If you haven’t heard of it yet, you soon will. Originally announced by Intel as Light Peak, it was re-packaged, adding DisplayPort connectivity before being officially released and given the new name. It’s already integrated into Apple’s new MacBook Pros and Intel’s Thunderbolt is about to make a serious run to become the new standard for file transfers, streaming, and connecting hardware to your computer. It’s also guaranteed to cut down the size of that mess of cables hanging off your desk. Okay, enough with the hype and onto the specs:
- Speed – Thunderbolt transfers at a constant rate of 10 gigabits per second. This is up to 20x the speed of USB 2.0 and 12x as quick as Firewire 800.
- Dual-protocol – This basically means that multiple types of device connections can be plugged into it directly, without the use of adapters. PCI Express and DisplayPort connections can be used over a single Thunderbolt port, as well as Apple’s MiniDisplay port. With the use of adapters, you’ll be able to connect an abundance of different connections such as USB, Firewire, DVI, HDMI, and VGA.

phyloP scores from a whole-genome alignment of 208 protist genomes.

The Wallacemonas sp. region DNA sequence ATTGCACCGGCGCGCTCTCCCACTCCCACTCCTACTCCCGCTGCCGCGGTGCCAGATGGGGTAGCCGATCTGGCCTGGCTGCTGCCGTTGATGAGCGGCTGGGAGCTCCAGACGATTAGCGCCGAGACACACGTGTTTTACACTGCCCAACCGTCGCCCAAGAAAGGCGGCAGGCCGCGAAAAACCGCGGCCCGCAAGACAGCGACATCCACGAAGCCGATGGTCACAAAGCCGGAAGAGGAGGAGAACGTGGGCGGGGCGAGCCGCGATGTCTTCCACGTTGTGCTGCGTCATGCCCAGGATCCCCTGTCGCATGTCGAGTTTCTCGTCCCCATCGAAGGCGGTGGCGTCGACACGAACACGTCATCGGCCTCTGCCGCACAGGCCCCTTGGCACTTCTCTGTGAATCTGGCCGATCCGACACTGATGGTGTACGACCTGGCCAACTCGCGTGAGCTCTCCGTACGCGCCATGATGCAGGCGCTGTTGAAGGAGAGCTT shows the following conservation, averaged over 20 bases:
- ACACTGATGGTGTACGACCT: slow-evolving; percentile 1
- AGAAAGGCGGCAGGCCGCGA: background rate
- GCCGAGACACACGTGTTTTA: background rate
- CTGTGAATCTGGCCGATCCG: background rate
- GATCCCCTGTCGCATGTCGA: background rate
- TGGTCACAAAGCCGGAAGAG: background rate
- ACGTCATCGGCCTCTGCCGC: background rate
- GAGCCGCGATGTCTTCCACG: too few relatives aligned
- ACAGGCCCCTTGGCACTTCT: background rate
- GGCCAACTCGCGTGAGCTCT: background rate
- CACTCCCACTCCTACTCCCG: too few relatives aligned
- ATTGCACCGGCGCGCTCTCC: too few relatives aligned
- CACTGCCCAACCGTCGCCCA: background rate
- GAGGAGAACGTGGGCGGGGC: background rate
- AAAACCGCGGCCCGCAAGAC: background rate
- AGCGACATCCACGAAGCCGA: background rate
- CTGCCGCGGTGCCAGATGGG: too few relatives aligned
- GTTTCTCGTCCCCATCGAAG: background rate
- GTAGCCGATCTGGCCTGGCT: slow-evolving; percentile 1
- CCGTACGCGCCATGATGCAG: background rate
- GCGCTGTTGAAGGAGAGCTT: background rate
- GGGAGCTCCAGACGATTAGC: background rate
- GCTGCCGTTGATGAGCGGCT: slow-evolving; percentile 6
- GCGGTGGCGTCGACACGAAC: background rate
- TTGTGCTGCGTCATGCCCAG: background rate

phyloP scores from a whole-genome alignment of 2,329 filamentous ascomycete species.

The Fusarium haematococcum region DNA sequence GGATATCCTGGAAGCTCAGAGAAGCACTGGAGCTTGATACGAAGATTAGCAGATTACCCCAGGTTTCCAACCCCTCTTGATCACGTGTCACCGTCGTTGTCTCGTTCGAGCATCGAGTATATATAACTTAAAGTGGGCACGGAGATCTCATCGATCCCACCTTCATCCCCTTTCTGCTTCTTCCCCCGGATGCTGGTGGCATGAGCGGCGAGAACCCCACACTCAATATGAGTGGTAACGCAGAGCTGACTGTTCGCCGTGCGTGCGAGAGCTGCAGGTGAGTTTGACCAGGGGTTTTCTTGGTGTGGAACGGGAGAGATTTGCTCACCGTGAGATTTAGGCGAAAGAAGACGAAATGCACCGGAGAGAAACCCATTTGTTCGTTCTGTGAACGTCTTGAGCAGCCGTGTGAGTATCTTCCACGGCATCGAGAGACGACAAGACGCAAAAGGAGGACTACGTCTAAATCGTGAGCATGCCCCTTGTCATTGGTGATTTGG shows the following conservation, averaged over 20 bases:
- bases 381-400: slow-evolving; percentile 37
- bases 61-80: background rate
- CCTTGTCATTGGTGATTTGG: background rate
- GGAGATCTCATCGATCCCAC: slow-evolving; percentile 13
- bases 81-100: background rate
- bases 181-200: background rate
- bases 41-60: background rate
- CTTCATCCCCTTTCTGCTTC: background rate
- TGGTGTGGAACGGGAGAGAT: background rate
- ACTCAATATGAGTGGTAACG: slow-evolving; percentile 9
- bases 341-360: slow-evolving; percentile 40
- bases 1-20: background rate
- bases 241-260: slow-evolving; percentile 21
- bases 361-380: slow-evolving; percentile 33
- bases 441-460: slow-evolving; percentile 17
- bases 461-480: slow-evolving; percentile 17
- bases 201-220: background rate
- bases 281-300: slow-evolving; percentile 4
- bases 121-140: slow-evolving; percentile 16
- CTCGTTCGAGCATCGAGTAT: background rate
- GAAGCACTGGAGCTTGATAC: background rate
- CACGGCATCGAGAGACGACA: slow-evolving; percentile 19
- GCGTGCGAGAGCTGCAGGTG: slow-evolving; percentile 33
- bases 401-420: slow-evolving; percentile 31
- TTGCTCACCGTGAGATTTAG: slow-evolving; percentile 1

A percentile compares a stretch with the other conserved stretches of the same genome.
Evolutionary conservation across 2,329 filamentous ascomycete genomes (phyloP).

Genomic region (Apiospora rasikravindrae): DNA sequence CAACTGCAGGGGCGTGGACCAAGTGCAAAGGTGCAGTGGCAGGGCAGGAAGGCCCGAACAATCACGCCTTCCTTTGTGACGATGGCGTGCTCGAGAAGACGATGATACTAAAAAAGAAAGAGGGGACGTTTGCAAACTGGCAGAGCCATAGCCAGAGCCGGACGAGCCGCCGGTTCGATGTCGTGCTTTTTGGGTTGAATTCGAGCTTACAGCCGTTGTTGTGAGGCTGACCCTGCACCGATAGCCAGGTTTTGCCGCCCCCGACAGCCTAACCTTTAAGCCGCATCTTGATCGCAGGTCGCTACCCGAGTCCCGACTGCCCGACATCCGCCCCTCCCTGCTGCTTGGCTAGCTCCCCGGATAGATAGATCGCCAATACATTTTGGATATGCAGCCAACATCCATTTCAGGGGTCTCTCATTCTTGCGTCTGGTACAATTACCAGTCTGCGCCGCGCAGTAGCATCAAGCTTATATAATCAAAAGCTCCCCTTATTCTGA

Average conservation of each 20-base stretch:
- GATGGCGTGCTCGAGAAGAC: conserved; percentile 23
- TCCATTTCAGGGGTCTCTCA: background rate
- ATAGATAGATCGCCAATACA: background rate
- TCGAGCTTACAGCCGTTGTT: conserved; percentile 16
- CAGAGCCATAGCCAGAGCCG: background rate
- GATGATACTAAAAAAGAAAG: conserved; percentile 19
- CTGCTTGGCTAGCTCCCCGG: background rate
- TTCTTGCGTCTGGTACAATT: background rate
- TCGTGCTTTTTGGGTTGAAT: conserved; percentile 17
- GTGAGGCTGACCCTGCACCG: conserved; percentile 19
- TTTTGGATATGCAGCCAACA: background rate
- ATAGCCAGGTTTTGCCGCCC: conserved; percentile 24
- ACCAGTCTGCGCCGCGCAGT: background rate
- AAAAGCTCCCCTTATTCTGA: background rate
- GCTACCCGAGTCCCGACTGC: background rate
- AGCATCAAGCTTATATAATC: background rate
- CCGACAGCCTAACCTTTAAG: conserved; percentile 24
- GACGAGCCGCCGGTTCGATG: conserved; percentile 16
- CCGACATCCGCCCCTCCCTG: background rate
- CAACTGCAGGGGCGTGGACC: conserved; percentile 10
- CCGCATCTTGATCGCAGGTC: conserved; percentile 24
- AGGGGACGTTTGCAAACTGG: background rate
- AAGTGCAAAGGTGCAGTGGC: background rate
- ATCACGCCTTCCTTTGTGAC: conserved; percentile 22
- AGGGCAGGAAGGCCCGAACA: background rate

- Industry Standard – Several companies have already begun to show some serious interest in the new technology. Some of which already developing products that will support it, such as Western Digital, LaCie, Avid, and Blackmagic. Can you imagine how fast you can back up files and important data, with a Thunderbolt-compatible hard drive? Intel also has high hopes for their new standard becoming a huge hit in the audiovisual production industry.
Keep your eyes peeled because it will be available for your computer before you know it. The price tag may be a little hefty, but the benefit of transferring gigs of data in mere seconds more than outweighs that.
If you’re interested in learning more about thunderbolt, here are a few links:
Thunderbolt Technology (Intel)
What is Thunderbolt? (Gizmodo)
Thunderbolt: A Closer Look (Engadget)